For more information, visit this set of links to the Creative Commons:

About the Licenses

Share Your Work

Use and Remix

Search the Creative Commons


Creative Commons License
Day Dreamer Weblog by Devin Hodgins is licensed under a Creative Commons Attribution-ShareAlike 4.0 International License.
Based on a work at https://devinhodgins.blogspot.com/.
Permissions beyond the scope of this license may be available at https://devinhodgins.blogspot.com/.

23 May 2019

Winter Ethereal - Arch / Matheos

This is not a review; it's a recommendation:

Winter Ethereal by Arch / Matheos

Get the album and listen to it.

Here's the link:

All I can say about the music on Winter Ethereal is it's so powerful that ever since it was released, wide swathes of the country--including here in Wyoming--have been experiencing an otherworldly resurgence of Winter. 
Ice, frost, snow. Wind wailing cold and hollow. Grey clouds hanging as a heavy veil all over the horizon. 
The Seasons seem to be spiraling away. (I was mowing in the snow the other day. Mowing in the snow!) 
Indeed, the rebirth of the world has arisen this year still cast in the far-falling shadow of the season past, the season of loss, of being lost, of wandering onwards, of seeking and finding the way beyond--which, incidentally, are just a few of the themes flowing throughout the music.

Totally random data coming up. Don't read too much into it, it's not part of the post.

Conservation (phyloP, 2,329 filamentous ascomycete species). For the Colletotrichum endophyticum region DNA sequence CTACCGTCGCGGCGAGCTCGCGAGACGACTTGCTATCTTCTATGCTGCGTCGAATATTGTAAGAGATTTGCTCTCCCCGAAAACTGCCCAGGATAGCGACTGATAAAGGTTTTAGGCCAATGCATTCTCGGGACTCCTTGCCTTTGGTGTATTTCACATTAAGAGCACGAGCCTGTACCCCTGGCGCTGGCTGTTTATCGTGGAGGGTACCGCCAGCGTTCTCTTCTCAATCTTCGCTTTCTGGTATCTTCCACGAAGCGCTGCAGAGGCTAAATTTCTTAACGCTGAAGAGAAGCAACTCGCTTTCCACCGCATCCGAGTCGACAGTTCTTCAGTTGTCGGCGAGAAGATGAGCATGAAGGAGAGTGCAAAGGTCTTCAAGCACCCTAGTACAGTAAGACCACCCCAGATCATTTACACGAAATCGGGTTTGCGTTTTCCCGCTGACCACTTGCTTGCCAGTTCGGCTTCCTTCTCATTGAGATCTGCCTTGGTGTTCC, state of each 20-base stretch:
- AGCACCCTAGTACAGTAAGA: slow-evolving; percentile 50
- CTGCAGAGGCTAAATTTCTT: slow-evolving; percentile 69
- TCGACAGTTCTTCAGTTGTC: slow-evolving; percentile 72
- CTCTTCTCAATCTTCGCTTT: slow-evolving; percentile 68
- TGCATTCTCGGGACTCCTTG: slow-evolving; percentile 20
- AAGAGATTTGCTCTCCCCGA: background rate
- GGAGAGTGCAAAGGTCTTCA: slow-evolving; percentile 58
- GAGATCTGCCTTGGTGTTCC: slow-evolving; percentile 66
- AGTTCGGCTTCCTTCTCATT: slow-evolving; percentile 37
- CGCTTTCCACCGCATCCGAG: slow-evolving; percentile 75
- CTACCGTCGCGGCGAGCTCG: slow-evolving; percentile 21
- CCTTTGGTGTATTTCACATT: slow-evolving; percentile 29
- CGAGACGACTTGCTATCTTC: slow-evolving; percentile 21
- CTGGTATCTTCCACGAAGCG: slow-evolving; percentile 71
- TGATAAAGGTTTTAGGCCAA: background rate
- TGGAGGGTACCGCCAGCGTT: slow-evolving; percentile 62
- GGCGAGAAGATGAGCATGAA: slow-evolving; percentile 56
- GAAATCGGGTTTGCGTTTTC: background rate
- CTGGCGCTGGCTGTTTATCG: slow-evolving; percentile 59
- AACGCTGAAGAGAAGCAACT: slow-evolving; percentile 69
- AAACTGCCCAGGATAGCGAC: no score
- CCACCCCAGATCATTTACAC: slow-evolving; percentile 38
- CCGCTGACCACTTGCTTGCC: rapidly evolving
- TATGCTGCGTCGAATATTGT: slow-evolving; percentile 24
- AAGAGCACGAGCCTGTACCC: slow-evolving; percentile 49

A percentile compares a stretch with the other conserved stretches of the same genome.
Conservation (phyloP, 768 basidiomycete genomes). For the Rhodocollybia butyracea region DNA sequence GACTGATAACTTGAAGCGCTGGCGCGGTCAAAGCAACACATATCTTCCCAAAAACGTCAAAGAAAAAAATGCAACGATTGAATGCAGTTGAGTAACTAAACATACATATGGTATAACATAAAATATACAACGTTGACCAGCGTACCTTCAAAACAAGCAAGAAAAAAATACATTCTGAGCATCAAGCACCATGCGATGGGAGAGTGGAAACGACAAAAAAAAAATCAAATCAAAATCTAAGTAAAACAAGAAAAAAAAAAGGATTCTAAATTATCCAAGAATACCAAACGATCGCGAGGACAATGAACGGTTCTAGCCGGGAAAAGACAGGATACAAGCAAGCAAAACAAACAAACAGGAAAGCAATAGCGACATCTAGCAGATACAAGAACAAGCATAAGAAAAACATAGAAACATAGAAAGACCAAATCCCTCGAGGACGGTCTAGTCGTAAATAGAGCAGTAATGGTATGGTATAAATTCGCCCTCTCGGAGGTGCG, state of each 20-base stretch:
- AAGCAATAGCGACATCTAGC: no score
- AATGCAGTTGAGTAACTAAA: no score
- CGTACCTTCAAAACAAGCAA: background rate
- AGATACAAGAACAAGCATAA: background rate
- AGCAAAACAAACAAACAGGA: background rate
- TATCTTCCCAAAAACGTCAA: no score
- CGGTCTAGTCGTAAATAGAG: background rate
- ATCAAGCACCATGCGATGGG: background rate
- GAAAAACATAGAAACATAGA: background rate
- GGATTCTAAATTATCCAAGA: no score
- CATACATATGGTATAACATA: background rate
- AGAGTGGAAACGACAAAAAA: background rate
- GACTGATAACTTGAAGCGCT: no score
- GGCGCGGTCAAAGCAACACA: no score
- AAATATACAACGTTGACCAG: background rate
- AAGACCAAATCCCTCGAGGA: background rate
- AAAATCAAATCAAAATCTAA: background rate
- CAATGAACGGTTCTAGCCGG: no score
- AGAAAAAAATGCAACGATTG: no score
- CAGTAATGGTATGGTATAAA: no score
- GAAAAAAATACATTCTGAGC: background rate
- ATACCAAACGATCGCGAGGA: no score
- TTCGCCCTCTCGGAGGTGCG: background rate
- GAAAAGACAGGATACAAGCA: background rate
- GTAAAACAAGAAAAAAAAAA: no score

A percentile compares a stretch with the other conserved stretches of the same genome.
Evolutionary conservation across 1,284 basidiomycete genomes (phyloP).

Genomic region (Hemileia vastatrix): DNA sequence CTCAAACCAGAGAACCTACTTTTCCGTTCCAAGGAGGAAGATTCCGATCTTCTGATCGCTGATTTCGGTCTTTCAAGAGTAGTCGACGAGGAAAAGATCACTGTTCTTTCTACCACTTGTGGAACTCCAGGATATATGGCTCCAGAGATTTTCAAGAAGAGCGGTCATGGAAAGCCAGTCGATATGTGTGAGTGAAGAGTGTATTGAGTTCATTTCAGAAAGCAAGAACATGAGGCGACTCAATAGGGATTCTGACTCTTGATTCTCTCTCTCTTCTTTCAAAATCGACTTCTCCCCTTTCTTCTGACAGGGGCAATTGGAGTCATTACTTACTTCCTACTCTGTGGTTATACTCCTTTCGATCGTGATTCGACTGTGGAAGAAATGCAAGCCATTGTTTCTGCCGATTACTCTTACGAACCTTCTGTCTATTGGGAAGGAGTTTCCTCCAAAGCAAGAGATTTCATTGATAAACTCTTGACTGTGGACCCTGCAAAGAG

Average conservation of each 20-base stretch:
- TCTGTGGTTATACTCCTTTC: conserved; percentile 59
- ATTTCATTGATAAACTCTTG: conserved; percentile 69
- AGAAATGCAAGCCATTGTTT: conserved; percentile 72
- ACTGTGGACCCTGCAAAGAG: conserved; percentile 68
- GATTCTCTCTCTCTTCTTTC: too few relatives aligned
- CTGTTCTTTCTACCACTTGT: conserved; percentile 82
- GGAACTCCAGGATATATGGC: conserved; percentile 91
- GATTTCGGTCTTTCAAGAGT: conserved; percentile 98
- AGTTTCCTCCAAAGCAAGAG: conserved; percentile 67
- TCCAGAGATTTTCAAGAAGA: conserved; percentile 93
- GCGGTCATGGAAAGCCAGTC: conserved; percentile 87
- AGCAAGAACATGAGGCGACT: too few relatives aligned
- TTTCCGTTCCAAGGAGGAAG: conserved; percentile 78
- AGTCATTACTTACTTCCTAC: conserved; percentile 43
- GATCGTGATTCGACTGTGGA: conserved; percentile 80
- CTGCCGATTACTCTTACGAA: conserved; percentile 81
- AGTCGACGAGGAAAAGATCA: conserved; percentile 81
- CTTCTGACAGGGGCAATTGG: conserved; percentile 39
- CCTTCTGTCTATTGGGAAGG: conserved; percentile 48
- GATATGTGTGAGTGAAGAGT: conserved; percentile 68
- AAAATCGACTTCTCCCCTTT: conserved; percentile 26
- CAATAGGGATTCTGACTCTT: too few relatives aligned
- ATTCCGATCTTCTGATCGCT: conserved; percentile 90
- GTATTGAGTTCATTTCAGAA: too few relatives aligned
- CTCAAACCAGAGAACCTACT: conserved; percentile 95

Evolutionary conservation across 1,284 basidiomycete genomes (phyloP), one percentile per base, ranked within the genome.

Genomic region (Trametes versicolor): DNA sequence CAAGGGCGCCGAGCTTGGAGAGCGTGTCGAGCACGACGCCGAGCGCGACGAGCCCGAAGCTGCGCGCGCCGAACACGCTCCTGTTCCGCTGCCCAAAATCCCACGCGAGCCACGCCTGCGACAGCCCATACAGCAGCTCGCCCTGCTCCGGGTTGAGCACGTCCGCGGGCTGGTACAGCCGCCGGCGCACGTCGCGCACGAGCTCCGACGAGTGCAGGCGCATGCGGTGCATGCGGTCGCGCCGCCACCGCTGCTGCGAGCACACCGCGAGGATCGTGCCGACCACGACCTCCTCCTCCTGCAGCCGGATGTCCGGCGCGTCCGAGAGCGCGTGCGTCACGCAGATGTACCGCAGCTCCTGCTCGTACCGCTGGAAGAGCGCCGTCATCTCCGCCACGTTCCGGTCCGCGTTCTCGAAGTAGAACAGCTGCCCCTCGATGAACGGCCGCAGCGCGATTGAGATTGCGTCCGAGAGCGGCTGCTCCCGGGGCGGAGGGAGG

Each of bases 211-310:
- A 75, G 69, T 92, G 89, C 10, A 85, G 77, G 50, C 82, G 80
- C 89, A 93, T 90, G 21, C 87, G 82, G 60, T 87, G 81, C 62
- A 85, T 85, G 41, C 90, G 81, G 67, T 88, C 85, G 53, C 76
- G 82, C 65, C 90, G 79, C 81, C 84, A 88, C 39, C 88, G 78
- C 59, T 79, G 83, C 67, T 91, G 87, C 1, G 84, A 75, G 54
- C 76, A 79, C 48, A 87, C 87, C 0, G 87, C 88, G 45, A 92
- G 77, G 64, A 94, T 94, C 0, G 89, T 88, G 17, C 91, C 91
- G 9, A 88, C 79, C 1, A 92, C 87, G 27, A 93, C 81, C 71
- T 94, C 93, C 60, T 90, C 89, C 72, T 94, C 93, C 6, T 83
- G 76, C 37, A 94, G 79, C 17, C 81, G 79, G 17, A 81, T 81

Spring will blossom. That promise will always be fulfilled. But as memories are forever tethered to music, and music together with memories, I will forever remember first hearing Winter Ethereal during these cold, ghostly days this spring. How wondrous the prospects are of listening to it across other seasons yet to be.

Anyhow, again, I do not intend to describe here my impressions regarding this new music nor even praise the laudable musicians, along with all the others involved. I'm still too astonished.

Rather, allow me to direct folks to the words of Mark Cubbedge, a photographer and writer based out of Florida. (Also a genuinely nice fellow and talented artist whom I was honoured to meet a few years ago at Prog Power in Atlanta.) I can't say much more.
Maximum Metal Reviews - Mark Cubbedge

I will, nevertheless, write a word of thanks to John Arch and Jim Matheos for sharing their music. Once more, my thanks, in every measure, for every measure.

28 April 2019

Young Authors - Again

Here they are once more: our Young Authors. 
Both won first place at the district level and both received honourable mentions at the state level.

O, if only I were half the writer they are...